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Album Review

If Electric Six never contributed anything to pop music besides "Danger! High Voltage" — one of the most immediate, crazed singles in years — the band would still have the distinction of being one of the most unique-sounding one-hit wonders in recent memory. Fire doesn't necessarily offer proof that this won't be Electric Six's ultimate fate, but it does suggest that they have more tricks up their sleeve than might be expected. It's true that "Danger! High Voltage" is easily the best song on Fire, an addictive mix of stylishness and silliness that sounds like some kind of bizarre love triangle between the Rapture, Tenacious D, and Andrew W.K., but several songs work nearly as well. "Dance Commander"'s big arena rock choruses, zooming keyboards, and yelped falsettos recall their big hit without merely copying it; "Improper Dancing" is surprisingly funky, with its brittle guitars and slick disco feel providing the perfect setting for the band's macho flippancy. "Gay Bar" is more on the garage/punk side of their sound, confusing war and violence with sex and dancing, with loads of adolescent sexual innuendo (but is there any other kind?), as is "Getting into the Jam," which is almost certainly not about discovering a classic mod-punk band. The power ballad "I'm the Bomb" might be the second-best song on Fire, awash in gurgling synths and shiny guitars as singer Dick Valentine shamelessly delivers lines like "Who elected you judge and jury in the body of a beautiful girl?" The rest of the album has an appealingly throwaway quality, spanning the new wave sendups "Synthesizer" and "Electric Demons in Love" as well as the campy arena rock of "Fashion and Vengeance" and "She's White." Though they're not on par with the band's best moments, they do hold up much better than might be anticipated, and prove that Electric Six's m.o. of inflating rock clichés to grotesque proportions, adding a dash of tongue-in-cheek pomposity, and then laughing at the results can generate more than just a great single. Granted, that single is still the reason to own Fire, but fans of that song probably won't feel burned by the rest of the album.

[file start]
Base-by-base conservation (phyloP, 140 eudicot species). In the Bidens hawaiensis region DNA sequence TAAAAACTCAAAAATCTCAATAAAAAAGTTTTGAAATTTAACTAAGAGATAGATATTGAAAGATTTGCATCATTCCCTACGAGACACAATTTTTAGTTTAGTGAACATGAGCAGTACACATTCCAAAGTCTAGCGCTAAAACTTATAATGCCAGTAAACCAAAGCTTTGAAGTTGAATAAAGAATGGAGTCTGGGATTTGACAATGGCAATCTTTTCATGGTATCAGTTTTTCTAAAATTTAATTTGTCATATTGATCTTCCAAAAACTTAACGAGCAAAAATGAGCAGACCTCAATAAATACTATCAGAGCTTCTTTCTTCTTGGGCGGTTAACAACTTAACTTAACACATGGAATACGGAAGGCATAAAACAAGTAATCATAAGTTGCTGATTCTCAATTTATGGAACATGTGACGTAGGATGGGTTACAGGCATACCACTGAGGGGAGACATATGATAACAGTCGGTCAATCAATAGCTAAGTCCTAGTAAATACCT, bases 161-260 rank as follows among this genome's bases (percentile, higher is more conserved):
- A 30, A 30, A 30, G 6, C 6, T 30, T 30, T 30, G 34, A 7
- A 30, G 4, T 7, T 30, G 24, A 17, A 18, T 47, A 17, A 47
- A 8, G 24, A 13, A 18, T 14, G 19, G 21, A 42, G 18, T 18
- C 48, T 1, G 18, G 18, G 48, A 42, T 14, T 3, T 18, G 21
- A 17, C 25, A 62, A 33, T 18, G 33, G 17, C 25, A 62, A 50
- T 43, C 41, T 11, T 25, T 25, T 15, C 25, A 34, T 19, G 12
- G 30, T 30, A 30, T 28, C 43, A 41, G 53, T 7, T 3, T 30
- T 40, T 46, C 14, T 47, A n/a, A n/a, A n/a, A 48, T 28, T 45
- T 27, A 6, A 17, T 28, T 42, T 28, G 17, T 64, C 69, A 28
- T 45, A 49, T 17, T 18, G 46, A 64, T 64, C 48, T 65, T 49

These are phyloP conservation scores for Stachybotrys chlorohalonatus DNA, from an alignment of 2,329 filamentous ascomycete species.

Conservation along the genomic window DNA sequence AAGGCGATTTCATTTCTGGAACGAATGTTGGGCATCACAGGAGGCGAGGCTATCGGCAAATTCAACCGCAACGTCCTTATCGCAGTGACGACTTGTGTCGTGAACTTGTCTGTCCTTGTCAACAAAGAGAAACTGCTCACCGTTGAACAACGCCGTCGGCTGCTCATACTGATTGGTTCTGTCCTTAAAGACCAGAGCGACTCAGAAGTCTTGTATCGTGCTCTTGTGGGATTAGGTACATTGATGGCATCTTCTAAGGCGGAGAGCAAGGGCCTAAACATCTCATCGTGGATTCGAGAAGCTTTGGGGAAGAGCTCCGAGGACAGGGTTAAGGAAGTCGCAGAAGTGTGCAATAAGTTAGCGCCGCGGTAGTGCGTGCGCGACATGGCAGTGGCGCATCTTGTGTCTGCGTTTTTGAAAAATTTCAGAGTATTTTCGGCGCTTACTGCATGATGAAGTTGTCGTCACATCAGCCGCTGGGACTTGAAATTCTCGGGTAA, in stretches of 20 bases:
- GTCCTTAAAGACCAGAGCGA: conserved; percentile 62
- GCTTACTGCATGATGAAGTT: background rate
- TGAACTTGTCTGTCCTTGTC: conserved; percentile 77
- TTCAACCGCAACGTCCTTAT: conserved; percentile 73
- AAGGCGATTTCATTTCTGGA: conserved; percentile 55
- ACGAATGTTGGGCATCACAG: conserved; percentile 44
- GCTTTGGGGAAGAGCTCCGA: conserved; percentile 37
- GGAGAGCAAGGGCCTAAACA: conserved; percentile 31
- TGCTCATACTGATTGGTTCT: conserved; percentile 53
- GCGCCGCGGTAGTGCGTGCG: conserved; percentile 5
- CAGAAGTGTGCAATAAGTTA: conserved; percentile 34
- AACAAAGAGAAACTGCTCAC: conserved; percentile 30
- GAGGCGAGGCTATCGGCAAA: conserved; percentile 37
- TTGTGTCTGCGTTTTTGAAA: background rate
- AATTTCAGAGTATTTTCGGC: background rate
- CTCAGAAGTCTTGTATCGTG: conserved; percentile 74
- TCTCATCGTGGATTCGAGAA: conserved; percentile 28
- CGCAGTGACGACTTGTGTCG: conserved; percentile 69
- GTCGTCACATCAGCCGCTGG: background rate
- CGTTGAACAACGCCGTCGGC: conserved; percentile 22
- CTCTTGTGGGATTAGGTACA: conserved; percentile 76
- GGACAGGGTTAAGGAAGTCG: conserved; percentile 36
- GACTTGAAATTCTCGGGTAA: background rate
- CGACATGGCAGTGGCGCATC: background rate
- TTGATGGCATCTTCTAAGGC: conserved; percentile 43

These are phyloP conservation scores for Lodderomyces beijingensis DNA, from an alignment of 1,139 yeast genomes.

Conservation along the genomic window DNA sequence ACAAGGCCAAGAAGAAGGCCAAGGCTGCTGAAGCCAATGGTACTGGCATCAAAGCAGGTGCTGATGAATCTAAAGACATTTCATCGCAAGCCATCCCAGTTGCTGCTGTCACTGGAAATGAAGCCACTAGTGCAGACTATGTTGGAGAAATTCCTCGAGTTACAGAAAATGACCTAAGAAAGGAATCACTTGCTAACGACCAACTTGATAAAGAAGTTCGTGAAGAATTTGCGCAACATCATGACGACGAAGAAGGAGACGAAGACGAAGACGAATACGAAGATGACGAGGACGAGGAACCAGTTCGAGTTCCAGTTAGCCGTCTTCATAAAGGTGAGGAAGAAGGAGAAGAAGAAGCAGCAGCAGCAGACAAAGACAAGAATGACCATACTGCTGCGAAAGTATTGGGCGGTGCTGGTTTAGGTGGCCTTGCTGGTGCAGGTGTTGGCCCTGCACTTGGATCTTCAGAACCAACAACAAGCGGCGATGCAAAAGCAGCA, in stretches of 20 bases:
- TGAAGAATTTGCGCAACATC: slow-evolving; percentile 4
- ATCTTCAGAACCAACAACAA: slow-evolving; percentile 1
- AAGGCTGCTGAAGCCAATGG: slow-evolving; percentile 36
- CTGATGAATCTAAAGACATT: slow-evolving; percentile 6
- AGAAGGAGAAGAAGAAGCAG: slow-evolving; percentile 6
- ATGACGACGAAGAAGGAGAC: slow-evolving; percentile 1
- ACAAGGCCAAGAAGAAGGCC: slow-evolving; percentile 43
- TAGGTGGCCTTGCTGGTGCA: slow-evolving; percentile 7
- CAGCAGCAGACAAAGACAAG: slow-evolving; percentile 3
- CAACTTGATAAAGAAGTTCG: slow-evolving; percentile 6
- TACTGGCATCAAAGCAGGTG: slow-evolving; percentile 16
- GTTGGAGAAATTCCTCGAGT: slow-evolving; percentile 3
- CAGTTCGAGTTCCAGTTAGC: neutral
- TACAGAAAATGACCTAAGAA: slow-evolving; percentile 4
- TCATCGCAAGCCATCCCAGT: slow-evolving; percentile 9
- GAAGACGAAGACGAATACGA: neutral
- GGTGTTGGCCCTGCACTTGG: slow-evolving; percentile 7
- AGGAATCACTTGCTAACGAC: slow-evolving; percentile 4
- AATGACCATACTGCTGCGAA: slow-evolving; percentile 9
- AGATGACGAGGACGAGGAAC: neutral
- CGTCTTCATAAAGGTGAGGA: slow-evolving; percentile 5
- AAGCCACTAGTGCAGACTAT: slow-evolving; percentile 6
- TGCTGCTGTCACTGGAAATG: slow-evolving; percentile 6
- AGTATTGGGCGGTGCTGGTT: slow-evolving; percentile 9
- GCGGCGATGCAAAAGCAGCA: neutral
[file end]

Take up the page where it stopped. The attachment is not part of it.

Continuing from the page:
Customer Reviews

A camp, daft joy

Yes yes they are a novelty band, but they can actually play and it's a ridiculous blast from start to finish. "She's White" is fantastic preposterous overblown campy rock. Any song that starts with the line "I was born a prisoner in your dungeon of fish" gets my vote everytime.

An Fantastically Funny Funk Trip

Before going into this album, look past the big hits, "Danger! High Voltage!" and "Gay Bar" because this is an album filled with gems. I find my self dancing to this album involuntarily, with its catchy riffs, sexually-connotated lyrics, all topped with a good helping of humour, you can't go wrong with this album, a must-have.

Great

Bought this album when it first came out, and was blown away - its hilarious, and I'd never head anything like it. I can still listen to it and recite every word, which is impressive for me after nearly 3 years. Improper dancing has to be my favourite song, with its quiet "aah" and its quirky "Stop... continue". What this world lacks is good humour and smiling. This will put it back. And for that reason only, you should buy it!

Biography

Formed: 1996 in Detroit, MI

Genre: Alternative

Years Active: '00s, '10s

Formerly known as the Wildbunch, the Detroit sextet Electric Six mix garage, disco, punk, new wave, and metal into cleverly dumb, in-your-face songs like "Danger! High Voltage," which reached number two on the British charts early in 2003. Singer Dick Valentine, guitarists Rock and Roll Indian and Surge Joebot, bassist Disco, and drummer M. formed the Wildbunch in 1996 (keyboardist Tait Nucleus? joined the band later), releasing their debut single, "I Lost Control (Of My Rock & Roll)," and the...
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